If you were to take a sample of what the general public thinks of when they think of landlords, I’d wager a guess most would fall into one of these categories:
- Landlords are bullies that often take advantage of tenants in lesser advantaged circumstances.
- Having rental property is a big pain with large risks that aren’t worth it.
Perhaps you find yourself in #2 and thus find yourself reading this article. Dealing with tenants is tiring! Or maybe you are on the other side of the coin and have had a few uneventful tenants. Either way, these tips are needed in your rental business, large or small!
1. SCREEN Your Tenants!
The Number 1 way to turn around your exhausting experience as a landlord is to step up your process for screening tenants. Screening is everything in property management.
Requiring proof of income and a cash deposit to move them in is not enough. Leaving your listing up for a week or two and taking the best tenant at that point is likely not enough.
Here is a rough summary of how we screen:
- Tenants must meet our 4 qualifiers. Initially, we accept their verbal answers.
- Once qualified, they may drive by.
- Once they drive by, they can use Calendly.com to schedule an appt for a showing.
- We meet them in person and have various ways we evaluate them. We have some pointed questions, and certain things we look for in their appearance, car cleanliness, etc.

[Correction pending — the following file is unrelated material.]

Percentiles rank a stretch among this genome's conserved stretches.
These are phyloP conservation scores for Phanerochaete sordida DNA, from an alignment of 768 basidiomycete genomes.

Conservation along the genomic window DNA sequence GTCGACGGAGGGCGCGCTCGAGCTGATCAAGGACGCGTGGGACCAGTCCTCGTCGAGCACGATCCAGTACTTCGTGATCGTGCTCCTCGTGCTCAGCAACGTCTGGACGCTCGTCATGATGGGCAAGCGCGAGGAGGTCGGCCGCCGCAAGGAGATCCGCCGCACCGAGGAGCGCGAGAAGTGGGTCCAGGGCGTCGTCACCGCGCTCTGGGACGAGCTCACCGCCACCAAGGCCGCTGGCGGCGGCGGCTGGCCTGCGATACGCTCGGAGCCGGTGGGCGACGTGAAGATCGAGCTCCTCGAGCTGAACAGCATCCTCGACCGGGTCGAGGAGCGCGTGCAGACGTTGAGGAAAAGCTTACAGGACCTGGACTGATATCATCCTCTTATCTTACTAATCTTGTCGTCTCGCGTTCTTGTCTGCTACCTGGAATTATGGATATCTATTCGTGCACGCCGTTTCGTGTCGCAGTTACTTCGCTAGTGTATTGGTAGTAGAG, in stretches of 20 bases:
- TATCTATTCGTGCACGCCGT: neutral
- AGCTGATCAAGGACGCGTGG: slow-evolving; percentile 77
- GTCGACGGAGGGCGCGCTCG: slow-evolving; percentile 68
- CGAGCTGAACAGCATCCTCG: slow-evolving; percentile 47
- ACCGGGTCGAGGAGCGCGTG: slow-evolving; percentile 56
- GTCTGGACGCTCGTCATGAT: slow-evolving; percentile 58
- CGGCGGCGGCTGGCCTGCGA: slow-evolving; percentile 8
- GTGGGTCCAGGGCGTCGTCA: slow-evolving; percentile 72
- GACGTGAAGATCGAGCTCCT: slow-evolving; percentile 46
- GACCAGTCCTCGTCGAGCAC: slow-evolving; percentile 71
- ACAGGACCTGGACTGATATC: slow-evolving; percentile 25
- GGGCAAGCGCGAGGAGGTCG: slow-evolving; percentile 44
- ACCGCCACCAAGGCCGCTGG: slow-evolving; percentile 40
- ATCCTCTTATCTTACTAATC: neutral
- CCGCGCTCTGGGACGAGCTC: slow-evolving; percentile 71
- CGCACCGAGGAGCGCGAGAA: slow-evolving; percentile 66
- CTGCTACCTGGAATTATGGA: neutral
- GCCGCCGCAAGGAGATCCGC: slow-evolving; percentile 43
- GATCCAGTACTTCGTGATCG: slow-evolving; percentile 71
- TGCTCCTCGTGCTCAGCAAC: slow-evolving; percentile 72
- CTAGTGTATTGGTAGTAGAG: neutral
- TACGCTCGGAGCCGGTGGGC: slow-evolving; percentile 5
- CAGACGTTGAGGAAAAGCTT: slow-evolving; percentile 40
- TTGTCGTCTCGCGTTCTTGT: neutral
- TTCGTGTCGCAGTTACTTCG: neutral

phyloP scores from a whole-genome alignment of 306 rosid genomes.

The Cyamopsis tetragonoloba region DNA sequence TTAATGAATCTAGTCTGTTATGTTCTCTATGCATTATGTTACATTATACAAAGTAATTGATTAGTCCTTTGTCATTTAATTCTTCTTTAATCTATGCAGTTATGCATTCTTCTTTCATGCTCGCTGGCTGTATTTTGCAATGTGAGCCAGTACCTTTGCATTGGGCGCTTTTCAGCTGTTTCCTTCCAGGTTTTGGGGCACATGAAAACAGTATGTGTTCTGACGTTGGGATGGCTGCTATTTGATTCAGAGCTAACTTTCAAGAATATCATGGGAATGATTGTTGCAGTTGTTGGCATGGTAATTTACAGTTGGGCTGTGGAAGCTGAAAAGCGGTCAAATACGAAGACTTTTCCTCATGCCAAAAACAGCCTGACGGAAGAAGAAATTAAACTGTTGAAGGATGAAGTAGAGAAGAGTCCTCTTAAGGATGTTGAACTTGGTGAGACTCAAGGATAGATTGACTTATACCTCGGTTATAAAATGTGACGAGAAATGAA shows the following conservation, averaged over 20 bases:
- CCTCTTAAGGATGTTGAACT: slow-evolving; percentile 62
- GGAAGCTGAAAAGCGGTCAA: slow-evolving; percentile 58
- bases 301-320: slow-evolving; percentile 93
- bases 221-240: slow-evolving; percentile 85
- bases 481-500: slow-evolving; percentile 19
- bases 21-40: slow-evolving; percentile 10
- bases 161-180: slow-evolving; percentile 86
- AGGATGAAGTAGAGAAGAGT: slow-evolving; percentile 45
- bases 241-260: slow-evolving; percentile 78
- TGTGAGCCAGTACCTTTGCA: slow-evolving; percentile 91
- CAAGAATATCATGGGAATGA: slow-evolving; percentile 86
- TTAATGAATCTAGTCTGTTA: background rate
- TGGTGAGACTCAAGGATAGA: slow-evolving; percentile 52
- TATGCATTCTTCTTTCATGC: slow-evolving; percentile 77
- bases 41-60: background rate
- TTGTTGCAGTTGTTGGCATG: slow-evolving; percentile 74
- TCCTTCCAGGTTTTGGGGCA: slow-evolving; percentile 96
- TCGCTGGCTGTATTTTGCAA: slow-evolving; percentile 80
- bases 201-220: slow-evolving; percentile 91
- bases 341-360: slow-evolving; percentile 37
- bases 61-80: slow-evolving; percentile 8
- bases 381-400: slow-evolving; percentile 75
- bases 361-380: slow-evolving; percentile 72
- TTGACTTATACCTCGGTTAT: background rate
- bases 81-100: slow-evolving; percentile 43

- They may apply by filling out ALL the blanks on our carefully crafted application.
- This is where the screening really begins. We will run down our score card to check off ways the tenant can score better. We call the supervisor to verify employment, and even ask more questions to learn about their character as a person. We talk to previous landlords, personal references, etc. Some landlords will even swing by the tenant’s current residence with “paperwork while they were in the neighborhood” and see the cleanliness level of the home.
- Following this step is the background check and credit report.
- We finish with a few logistical steps of moving the process towards signing a lease. We keep an eye out for red flags and aren’t afraid to move on to the next tenant!
The moral of the story is that by making the screening process thorough, it may be time consuming, but it saves you time in the future 10-fold by having fewer evictions and vacancies.
2. Create, and Document, Systems and Processes for Everything. (And Maintain “Company Policy”)
Indeed, it is the systems that you set up as a landlord that take the work out of landlording. Each time you do something new, or a tenant does something that you weren’t sure what to do about at first, add it to your procedures and systems. Rental property is the sum of 100s of menial tasks. Ask me how
I know! You have to make sure you have a system for what order those menial tasks go in.
When it comes to communicating with tenants, sometimes these systems become “company policy”. The tenant wants the late fee waived for being 4 days late? “I’m sorry, but our company policy is to charge the late fee on the 6th of each month.” It’s not you charging them extra, it’s company policy and the lease being the bad guy! Tenants will always test boundaries and will push you if you give in on smaller things. It also can be very helpful to have a partner (spouse perhaps) that you can leverage. “I’m sorry, but my partner is a real stickler on keeping to company policy.” Lastly, if you don’t think you have company policy because it’s just you or you and your spouse, guess again! If you are making money on rents, you have a company! You don’t need a company name to be a business.